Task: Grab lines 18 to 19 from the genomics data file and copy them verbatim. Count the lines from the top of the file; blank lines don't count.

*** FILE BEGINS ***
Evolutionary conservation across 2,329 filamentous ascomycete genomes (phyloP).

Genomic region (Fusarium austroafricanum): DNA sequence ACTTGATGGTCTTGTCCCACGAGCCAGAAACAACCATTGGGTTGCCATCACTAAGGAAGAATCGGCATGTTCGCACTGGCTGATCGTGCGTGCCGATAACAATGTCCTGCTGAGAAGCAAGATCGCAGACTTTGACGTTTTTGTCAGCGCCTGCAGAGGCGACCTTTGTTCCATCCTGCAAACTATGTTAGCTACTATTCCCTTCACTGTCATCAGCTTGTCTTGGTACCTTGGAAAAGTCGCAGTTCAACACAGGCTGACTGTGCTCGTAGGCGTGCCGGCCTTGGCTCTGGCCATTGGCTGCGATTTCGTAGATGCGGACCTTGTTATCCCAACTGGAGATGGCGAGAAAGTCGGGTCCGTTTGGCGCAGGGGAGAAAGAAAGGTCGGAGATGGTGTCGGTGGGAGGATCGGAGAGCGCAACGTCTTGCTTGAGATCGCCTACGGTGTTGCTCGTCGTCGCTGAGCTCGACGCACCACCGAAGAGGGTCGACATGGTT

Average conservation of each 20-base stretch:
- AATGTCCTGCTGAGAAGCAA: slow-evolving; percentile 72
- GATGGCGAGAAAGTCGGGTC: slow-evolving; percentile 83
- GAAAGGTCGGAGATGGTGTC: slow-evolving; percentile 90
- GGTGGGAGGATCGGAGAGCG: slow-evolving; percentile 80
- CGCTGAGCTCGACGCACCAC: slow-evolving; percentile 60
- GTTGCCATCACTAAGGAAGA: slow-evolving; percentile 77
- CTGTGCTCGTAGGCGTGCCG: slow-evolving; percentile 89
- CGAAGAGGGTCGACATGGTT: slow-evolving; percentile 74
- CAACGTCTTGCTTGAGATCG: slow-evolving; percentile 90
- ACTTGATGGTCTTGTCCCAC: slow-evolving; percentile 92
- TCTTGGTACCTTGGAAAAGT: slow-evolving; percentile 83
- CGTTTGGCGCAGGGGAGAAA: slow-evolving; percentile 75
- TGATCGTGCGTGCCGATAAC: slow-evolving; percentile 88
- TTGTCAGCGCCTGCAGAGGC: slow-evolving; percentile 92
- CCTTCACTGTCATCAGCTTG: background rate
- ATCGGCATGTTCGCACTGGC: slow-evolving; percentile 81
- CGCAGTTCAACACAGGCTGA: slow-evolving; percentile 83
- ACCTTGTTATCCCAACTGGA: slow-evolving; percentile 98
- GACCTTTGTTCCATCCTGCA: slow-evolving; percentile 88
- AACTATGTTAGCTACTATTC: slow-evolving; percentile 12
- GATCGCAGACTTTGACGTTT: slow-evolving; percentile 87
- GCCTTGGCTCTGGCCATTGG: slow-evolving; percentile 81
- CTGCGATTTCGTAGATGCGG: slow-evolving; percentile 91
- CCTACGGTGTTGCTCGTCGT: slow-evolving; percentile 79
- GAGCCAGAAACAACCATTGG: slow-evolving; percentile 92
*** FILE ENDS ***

- CCTTCACTGTCATCAGCTTG: background rate
- ATCGGCATGTTCGCACTGGC: slow-evolving; percentile 81